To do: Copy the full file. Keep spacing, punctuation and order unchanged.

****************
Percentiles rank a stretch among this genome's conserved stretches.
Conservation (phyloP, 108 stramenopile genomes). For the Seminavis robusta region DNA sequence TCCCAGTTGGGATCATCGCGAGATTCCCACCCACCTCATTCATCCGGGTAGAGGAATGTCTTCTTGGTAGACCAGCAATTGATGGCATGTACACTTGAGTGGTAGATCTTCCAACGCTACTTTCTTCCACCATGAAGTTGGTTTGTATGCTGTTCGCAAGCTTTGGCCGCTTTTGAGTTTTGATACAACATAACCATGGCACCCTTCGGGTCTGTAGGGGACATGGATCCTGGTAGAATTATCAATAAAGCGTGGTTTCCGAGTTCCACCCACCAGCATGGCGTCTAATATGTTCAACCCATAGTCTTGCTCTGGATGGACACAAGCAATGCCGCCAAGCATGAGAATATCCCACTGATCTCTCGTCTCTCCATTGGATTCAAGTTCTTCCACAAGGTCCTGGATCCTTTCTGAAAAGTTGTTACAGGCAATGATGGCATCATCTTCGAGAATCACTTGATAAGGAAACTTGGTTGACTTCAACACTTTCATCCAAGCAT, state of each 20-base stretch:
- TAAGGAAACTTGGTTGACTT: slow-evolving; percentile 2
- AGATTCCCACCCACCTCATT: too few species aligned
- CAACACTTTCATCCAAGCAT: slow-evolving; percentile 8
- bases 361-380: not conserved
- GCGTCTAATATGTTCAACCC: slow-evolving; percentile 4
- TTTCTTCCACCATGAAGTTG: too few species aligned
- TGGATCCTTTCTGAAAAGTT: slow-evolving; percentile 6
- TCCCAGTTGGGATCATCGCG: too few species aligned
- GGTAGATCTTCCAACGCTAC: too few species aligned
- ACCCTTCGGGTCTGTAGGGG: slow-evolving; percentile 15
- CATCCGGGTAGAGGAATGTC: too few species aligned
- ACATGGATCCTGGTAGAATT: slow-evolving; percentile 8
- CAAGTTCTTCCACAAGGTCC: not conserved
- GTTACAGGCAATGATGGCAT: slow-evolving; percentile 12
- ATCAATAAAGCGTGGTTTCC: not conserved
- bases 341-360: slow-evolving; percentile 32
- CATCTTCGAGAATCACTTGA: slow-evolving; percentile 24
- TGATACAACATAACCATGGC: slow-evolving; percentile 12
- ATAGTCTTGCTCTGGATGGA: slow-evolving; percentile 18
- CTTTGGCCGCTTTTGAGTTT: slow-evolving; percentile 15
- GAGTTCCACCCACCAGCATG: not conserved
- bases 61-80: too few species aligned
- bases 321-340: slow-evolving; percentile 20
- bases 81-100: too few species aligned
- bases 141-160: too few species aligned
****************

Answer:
Percentiles rank a stretch among this genome's conserved stretches.
Conservation (phyloP, 108 stramenopile genomes). For the Seminavis robusta region DNA sequence TCCCAGTTGGGATCATCGCGAGATTCCCACCCACCTCATTCATCCGGGTAGAGGAATGTCTTCTTGGTAGACCAGCAATTGATGGCATGTACACTTGAGTGGTAGATCTTCCAACGCTACTTTCTTCCACCATGAAGTTGGTTTGTATGCTGTTCGCAAGCTTTGGCCGCTTTTGAGTTTTGATACAACATAACCATGGCACCCTTCGGGTCTGTAGGGGACATGGATCCTGGTAGAATTATCAATAAAGCGTGGTTTCCGAGTTCCACCCACCAGCATGGCGTCTAATATGTTCAACCCATAGTCTTGCTCTGGATGGACACAAGCAATGCCGCCAAGCATGAGAATATCCCACTGATCTCTCGTCTCTCCATTGGATTCAAGTTCTTCCACAAGGTCCTGGATCCTTTCTGAAAAGTTGTTACAGGCAATGATGGCATCATCTTCGAGAATCACTTGATAAGGAAACTTGGTTGACTTCAACACTTTCATCCAAGCAT, state of each 20-base stretch:
- TAAGGAAACTTGGTTGACTT: slow-evolving; percentile 2
- AGATTCCCACCCACCTCATT: too few species aligned
- CAACACTTTCATCCAAGCAT: slow-evolving; percentile 8
- bases 361-380: not conserved
- GCGTCTAATATGTTCAACCC: slow-evolving; percentile 4
- TTTCTTCCACCATGAAGTTG: too few species aligned
- TGGATCCTTTCTGAAAAGTT: slow-evolving; percentile 6
- TCCCAGTTGGGATCATCGCG: too few species aligned
- GGTAGATCTTCCAACGCTAC: too few species aligned
- ACCCTTCGGGTCTGTAGGGG: slow-evolving; percentile 15
- CATCCGGGTAGAGGAATGTC: too few species aligned
- ACATGGATCCTGGTAGAATT: slow-evolving; percentile 8
- CAAGTTCTTCCACAAGGTCC: not conserved
- GTTACAGGCAATGATGGCAT: slow-evolving; percentile 12
- ATCAATAAAGCGTGGTTTCC: not conserved
- bases 341-360: slow-evolving; percentile 32
- CATCTTCGAGAATCACTTGA: slow-evolving; percentile 24
- TGATACAACATAACCATGGC: slow-evolving; percentile 12
- ATAGTCTTGCTCTGGATGGA: slow-evolving; percentile 18
- CTTTGGCCGCTTTTGAGTTT: slow-evolving; percentile 15
- GAGTTCCACCCACCAGCATG: not conserved
- bases 61-80: too few species aligned
- bases 321-340: slow-evolving; percentile 20
- bases 81-100: too few species aligned
- bases 141-160: too few species aligned